Doesn’t it sound wonderful to be able to travel the whole wide world from the palm of our hand? In the trying times that we are living in, especially so! A lot of people would argue that the pandemic has been easier to deal with due to digital technology keeping us connected. And rightfully so. But at what point should we stop and start observing the damages it lays on our minds and bodies?
I recently watched ‘The Social Dilemma’ on Netflix and felt inspired to write about the impacts social media has on our lives. Data harvesting, digital cloning, persuasive advertising – the list is long. We end up comparing ourselves to others, feel anxious when new notifications don’t pop up, and eventually depressed as a result of all factors combined.
However, I noticed that while there is a lot of education about how social media is impacting us, not a lot of people are talking how to get out of the comfort zone of social media and move towards finding a more fulfilled reality. How does one find the support to make that shift? How does one even begin? Finding a starting point is always the hardest.
Quitting social media cold turkey is not an option. However, reducing our reliance on these platforms might be a smarter approach for working towards rebuilding ourselves and leading more effective and purposeful lives.
First things first, understanding how your social media accounts make you feel will make a world of difference. If a news outlet is constantly putting out fear-inducing content, check in with yourself if it makes you anxious. If it does make you anxious, unfollow that page. You will always have the option of going back to them and having a quick peek without them cluttering your news feed with nerve-racking content. You can call it a spring clean, the Marie Kondo way, or maybe even the first step towards finding your Ikigai.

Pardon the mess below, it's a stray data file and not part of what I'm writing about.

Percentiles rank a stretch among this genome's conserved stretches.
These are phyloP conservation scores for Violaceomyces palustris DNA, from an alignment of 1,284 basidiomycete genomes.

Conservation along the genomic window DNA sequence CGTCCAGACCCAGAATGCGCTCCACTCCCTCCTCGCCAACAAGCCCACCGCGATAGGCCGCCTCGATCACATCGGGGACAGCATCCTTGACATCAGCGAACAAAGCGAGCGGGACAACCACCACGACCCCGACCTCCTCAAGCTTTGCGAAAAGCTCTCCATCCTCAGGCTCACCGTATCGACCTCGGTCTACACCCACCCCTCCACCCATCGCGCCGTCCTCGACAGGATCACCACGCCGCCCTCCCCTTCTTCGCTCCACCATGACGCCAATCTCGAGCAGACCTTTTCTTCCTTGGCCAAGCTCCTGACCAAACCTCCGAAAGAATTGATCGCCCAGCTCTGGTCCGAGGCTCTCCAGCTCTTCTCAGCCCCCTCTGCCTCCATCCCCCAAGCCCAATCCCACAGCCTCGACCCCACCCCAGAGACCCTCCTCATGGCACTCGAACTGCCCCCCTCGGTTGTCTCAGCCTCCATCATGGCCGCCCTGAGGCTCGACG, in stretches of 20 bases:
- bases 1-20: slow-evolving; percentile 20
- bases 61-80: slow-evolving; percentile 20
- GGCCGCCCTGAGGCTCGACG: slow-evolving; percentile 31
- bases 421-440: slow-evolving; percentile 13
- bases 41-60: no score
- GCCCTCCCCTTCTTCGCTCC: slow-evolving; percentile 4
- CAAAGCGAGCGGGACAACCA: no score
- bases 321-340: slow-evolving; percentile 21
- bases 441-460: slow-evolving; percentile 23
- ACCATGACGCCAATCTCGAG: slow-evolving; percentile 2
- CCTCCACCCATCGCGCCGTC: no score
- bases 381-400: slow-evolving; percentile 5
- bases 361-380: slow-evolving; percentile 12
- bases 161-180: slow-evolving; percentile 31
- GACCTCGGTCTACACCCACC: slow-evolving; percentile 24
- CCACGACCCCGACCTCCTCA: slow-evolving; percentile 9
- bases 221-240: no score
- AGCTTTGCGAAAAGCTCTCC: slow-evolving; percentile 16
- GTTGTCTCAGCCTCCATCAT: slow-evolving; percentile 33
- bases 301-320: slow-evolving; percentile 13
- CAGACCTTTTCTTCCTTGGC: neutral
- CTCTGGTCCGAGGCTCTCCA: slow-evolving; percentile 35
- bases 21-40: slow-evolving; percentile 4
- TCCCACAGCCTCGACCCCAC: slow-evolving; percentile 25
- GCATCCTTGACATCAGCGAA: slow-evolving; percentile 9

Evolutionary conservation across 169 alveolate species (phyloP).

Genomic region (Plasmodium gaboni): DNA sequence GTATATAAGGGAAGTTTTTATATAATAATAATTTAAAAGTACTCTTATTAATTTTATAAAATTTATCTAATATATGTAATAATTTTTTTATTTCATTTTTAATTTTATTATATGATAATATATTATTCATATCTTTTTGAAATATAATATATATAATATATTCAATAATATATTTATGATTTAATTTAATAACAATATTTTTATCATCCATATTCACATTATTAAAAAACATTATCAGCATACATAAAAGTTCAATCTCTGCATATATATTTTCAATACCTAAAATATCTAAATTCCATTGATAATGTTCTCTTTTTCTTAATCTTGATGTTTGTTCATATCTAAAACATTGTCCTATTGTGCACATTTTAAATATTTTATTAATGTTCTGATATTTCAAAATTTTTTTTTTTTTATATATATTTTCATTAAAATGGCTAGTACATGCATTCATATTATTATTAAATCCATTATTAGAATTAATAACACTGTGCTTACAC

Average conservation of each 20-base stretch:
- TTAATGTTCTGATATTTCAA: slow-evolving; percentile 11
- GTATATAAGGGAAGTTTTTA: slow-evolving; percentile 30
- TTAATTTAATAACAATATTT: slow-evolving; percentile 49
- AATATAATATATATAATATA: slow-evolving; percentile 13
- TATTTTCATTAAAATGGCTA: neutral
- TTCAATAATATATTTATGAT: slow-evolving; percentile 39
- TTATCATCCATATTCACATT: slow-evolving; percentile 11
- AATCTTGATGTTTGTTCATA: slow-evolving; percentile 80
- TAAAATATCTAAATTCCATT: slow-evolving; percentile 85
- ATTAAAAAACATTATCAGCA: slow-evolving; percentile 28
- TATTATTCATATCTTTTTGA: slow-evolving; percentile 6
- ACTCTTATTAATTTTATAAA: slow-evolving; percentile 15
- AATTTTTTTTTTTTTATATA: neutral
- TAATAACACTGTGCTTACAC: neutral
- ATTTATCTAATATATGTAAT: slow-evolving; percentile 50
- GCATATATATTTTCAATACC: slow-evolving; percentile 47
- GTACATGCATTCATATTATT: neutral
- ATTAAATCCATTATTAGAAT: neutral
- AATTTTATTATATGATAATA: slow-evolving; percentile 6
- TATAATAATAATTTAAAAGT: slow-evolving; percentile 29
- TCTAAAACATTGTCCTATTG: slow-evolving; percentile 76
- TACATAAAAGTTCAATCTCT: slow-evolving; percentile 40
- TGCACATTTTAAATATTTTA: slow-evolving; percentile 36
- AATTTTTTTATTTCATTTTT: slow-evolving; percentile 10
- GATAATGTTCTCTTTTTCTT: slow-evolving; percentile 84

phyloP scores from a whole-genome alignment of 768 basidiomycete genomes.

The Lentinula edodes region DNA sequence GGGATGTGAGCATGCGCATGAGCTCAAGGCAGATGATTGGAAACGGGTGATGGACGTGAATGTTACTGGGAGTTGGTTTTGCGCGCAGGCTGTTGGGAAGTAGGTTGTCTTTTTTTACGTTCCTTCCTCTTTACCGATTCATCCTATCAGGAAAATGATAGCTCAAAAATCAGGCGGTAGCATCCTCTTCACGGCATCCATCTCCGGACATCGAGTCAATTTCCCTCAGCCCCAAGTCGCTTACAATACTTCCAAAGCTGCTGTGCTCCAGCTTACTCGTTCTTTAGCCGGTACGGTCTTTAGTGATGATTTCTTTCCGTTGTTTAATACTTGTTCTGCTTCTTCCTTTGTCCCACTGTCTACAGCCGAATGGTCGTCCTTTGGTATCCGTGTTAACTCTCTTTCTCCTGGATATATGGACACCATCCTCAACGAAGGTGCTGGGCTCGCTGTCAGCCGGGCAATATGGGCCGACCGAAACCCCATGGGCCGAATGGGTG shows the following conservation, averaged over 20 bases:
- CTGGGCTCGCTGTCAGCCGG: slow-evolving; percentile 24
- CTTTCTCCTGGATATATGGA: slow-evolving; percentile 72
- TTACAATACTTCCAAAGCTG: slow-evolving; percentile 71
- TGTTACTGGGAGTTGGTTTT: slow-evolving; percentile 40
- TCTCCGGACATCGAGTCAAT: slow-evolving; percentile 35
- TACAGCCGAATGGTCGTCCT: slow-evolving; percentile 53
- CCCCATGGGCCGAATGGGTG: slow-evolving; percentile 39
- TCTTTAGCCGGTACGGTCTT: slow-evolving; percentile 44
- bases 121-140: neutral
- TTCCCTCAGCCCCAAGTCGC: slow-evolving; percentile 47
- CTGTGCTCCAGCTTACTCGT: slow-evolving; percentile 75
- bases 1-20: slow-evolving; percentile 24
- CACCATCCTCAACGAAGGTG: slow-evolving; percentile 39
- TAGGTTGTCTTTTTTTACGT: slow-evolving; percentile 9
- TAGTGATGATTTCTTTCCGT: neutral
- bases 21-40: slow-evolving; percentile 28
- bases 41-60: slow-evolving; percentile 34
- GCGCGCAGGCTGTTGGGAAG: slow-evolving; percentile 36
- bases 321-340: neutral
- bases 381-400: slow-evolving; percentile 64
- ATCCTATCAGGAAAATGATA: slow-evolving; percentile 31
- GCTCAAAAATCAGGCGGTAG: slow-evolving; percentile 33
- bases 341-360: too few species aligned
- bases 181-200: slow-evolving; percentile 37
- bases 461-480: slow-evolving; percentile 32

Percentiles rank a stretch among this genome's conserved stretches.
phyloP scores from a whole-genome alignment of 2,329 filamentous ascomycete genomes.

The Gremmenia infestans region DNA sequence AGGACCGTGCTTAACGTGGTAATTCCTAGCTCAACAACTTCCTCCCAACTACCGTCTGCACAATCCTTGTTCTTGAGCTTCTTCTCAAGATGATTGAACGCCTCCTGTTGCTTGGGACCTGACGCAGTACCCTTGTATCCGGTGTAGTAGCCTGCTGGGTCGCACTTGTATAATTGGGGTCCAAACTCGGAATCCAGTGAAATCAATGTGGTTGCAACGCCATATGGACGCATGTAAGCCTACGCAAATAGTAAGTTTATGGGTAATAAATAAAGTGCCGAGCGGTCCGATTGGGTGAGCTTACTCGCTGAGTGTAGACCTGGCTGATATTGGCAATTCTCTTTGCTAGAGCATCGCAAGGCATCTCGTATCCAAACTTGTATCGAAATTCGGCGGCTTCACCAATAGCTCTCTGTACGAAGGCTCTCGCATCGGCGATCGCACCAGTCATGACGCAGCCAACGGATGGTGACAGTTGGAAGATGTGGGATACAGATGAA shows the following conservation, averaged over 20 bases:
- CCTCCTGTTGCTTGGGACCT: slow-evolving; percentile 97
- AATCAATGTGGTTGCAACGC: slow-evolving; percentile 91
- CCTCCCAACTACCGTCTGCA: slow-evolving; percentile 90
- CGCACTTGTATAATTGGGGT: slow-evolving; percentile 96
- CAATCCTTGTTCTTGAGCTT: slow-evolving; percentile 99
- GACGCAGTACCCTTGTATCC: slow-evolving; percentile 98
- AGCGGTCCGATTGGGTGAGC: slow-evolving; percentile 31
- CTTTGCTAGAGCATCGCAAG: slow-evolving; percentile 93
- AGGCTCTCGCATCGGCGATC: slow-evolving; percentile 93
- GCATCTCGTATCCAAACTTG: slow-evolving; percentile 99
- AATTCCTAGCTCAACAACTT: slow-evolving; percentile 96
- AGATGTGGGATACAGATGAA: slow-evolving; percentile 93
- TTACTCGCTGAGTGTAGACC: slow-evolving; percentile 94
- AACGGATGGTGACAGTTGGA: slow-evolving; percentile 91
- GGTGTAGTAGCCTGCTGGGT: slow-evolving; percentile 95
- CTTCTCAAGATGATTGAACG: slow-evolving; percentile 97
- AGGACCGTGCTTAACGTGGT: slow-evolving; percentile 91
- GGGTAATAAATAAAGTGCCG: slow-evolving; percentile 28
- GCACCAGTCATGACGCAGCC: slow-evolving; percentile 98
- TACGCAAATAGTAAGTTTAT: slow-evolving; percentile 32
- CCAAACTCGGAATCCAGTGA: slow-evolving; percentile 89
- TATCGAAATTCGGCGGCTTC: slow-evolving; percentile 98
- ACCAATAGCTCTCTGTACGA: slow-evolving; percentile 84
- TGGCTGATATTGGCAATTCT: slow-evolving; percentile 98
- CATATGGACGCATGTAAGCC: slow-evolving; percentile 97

How about creating a strategy that works for you? Does setting time limits make you feel better about your social media usage? Or replacing social media time with other, more fulfilling activities is an approach you prefer? This step will require introspection. But performing the smallest action towards change will create a world of difference in the long run. This small action will induce fear, which I have spoken about in depth here.
When the need to be perfect in the eyes of others loses its hold on you, you automatically allow room for self-growth. Perfection often induces the feeling of being judged, which in the long run makes us anxious and fearful individuals, looking for approval because various reasons, comfort with the self was never a priority.
Some introspection and inward focus is definitely required to trigger a thought process of love, compassion and respect for the Self! These are areas that we have been conditioned to ignore. Finding a balance between staying connected with people through technology and using that technology to ‘sell yourself’ on social media will give you the room to explore the self.
A mindful approach towards using these platforms will bring happiness and keep your inner self at peace. By limiting your use of these platforms, you will finally have time to focus on personal growth and professional success.